Tiberius Claudius Candidus

Last updated
Cursus honorum of Tiberius Claudius Candidus,currently in British Museum CIL II 4114.jpg
Cursus honorum of Tiberius Claudius Candidus,currently in British Museum

Tiberius Claudius Candidus (died c. 198 CE) was a Roman general and senator. He played an important role supporting Septimius Severus in the struggle for succession following the assassination of the emperor Pertinax in 193 CE.


Early Career and the War Against Pescennius Niger

A member of the equestrian [1] gens Claudia, Candidus began his career in the military, eventually serving as praepositus copiarum (or supply officer) in the emperor Marcus Aurelius’s second expedition against the Germans in 178/9 CE. [2] Then during the reign of Commodus, he was elevated to the rank of Praetor through the imperial adlectio , thereby making him a member of the Roman Senate. [1]

His career continued in the east of the empire, where Candidus served as an assistant to the Roman Governor of the province of Asia before being appointed curator of Nicomedia and Ephesus. [1] He was either serving in the east, or was Legatus legionis of one of the Pannonian legions when Septimius Severus, then governor of Pannonia Superior, declared himself emperor in 193 CE following the murder of Pertinax and the elevation of Didius Julianus. [1]

In preparation for the Expeditio Asiana against Severus's rival Pescennius Niger in the eastern provinces, Severus had a special elite force assembled from the Pannonian legions, the exercitus Illyricus, and placed Candidus in command, giving him the title dux exercitus Illyrici . [1] While the emperor was stationed at Perinthus, Candidus took his troops and crossed the Propontis, meeting and defeating Niger's forces (under the command of Asellius Aemilianus) at the Battle of Cyzicus. [3] In the aftermath, Aemilianus was captured and brought before Candidus, who had him executed. [4]

Niger himself arrived to take command of his troops at Nicaea, and at the Battle of Nicaea fought against Severus's army under Candidus. Candidus was losing the battle before he managed to rally his troops and inflict another defeat on Niger, who fled the battle and proceeded to Antioch. [5] As Candidus marched towards the Taurus Mountains, he proceeded to fine those cities in Asia Minor who had decided to support Niger. It was during this period that Severus replaced Candidus as principal commander with Publius Cornelius Anullinus, possibly due to his failure to prevent the withdrawal of Niger's army at Nicaea. [6] Nevertheless, Candidus remained with the army and fought at the Battle of Issus in 194 CE. [7]

The Parthian Expedition and the War Against Clodius Albinus

With Niger's defeat at Issus and subsequent death, Candidus was appointed Dux adversus rebelles Asiae, tasked with dealing with Niger's remaining supporters in the eastern provinces. Following this, Candidus rejoined Severus in his Expeditio Mesopotamena against the Parthians in 195 CE, where Candidus was once again appointed dux exercitus Illyrici. [8]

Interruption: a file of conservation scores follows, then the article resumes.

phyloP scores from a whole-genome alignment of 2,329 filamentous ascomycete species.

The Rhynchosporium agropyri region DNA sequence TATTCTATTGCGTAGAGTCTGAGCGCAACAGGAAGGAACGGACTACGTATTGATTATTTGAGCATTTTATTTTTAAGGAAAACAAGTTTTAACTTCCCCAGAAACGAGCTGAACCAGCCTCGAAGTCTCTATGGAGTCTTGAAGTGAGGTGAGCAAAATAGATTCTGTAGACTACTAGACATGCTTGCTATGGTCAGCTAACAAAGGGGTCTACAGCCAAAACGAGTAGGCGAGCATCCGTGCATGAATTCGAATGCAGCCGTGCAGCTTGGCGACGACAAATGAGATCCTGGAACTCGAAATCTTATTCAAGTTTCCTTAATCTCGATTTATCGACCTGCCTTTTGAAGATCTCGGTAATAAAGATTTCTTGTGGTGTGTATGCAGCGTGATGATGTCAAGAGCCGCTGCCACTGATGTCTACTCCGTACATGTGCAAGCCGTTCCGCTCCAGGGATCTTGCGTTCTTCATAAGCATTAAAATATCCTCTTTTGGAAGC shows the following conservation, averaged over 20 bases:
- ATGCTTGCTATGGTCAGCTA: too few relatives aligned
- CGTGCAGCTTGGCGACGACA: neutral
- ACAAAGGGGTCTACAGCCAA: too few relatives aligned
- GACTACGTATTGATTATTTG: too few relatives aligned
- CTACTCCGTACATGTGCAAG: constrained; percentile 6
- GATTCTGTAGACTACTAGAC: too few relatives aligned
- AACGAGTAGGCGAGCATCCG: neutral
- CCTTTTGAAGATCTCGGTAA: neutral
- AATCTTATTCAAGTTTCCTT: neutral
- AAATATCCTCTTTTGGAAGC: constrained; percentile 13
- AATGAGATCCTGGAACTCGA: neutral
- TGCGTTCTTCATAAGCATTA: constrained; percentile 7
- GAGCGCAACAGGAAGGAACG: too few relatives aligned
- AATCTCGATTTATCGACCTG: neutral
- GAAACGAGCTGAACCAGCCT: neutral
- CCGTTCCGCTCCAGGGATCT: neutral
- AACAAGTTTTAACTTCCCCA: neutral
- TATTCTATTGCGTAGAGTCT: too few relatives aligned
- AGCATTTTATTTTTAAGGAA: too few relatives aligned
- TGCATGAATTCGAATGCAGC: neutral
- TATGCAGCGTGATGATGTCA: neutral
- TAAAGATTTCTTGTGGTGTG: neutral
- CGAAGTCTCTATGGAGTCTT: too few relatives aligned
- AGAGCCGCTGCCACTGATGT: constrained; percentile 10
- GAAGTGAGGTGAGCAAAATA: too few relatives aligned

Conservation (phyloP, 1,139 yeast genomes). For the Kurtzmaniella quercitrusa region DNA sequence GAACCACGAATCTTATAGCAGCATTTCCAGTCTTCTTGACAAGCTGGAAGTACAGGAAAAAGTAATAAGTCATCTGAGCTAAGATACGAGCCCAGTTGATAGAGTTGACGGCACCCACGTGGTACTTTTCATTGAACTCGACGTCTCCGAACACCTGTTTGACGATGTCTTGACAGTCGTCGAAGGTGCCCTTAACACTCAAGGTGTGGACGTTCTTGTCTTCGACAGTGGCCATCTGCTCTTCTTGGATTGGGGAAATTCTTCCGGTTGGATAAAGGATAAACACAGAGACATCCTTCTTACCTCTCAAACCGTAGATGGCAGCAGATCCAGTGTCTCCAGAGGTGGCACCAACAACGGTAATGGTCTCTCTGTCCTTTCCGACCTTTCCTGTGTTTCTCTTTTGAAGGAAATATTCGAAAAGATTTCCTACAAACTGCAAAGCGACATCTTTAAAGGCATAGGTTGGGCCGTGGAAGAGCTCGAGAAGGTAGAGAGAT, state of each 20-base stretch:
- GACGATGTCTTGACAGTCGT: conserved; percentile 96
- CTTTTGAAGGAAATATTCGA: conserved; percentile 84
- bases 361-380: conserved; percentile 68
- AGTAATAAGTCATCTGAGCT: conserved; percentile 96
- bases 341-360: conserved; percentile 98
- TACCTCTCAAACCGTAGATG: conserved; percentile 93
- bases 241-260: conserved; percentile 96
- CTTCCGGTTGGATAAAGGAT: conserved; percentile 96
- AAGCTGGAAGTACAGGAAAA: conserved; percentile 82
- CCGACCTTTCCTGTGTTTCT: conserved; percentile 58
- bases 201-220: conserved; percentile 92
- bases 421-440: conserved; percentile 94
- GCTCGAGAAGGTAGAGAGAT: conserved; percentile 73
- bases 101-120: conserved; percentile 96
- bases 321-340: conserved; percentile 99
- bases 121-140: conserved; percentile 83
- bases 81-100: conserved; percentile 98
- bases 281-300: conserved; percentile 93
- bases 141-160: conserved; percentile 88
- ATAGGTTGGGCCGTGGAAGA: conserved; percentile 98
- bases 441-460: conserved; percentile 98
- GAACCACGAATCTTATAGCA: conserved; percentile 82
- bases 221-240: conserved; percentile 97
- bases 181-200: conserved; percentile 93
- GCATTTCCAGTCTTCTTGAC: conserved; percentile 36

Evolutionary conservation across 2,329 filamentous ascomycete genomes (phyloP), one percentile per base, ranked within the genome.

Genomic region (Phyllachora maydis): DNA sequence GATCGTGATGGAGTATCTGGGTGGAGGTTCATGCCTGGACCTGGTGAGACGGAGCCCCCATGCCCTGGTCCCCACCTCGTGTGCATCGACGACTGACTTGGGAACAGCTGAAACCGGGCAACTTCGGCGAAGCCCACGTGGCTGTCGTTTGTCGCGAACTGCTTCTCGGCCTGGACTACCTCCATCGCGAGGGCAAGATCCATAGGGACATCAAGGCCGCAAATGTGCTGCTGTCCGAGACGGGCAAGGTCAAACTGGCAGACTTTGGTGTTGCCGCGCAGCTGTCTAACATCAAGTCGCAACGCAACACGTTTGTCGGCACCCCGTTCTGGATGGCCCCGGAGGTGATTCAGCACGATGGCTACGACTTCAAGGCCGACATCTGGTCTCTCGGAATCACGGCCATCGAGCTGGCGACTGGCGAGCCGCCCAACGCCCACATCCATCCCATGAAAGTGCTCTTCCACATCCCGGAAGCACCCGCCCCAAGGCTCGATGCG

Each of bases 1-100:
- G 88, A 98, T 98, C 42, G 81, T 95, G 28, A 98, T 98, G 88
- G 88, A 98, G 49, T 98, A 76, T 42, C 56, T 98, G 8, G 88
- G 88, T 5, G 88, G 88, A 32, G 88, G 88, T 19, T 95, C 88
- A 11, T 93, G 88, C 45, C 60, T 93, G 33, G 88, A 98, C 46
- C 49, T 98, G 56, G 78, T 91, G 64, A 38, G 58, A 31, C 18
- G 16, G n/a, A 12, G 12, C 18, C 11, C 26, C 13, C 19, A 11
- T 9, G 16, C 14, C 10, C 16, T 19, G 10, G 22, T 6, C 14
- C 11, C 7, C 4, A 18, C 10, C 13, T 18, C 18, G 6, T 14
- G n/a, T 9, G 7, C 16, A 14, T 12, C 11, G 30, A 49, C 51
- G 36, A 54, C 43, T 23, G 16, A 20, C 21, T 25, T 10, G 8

After campaigning against Adiabene and Osroene, Candidus was sent back to the western provinces, as Clodius Albinus declared himself Emperor in 196 and invaded the Gallic provinces. [9] It was during this period (either 195 or 196) that Candidus was appointed suffect consul in absentia. [10] Arriving in Noricum, he carried the title Dux adversus rebelles Noricae, and was given the task of rounding up Albinus's supporters in the province. [11] Following this, in 197 CE he returned to commanding the exercitus Illyricus and participated in the Battle of Lugdunum where Albinus was finally defeated. [12]

That same year (197 CE), Candidus was appointed governor of Hispania Tarraconensis, where he was again tasked with hunting down and executing the remaining supporters of Albinus within the province. [13] Around 198 CE, he was subjected to a Damnatio memoriae and was executed. [14] It is unclear as to why this occurred; however it may be linked to a plot against the emperor mentioned in the Historia Augusta, involving some friends of Severus who were put on trial after being accused of planning his death. [15]


Related Research Articles

2nd century Century

The 2nd century is the period from 101 (CI) through 200 (CC) in accordance with the Julian calendar. It is considered part of the Classical era, epoch, or historical period.

The 190s decade ran from January 1, 190, to December 31, 199.

193 Calendar year

Year 193 (CXCIII) was a common year starting on Monday of the Julian calendar. At the time, it was known as the Year of the Consulship of Sosius and Ericius. The denomination 193 for this year has been used since the early medieval period, when the Anno Domini calendar era became the prevalent method in Europe for naming years.

Pescennius Niger Roman emperor from 193 to 194

Gaius Pescennius Niger was Roman Emperor from 193 to 194 during the Year of the Five Emperors. He claimed the imperial throne in response to the murder of Pertinax and the elevation of Didius Julianus, but was defeated by a rival claimant, Septimius Severus, and killed while attempting to flee from Antioch.

Didius Julianus Roman emperor in 193

Marcus Didius Julianus was Roman emperor for nine weeks from March to June 193, during the Year of the Five Emperors.

Clodius Albinus Usurper and Caesar of the Roman Empire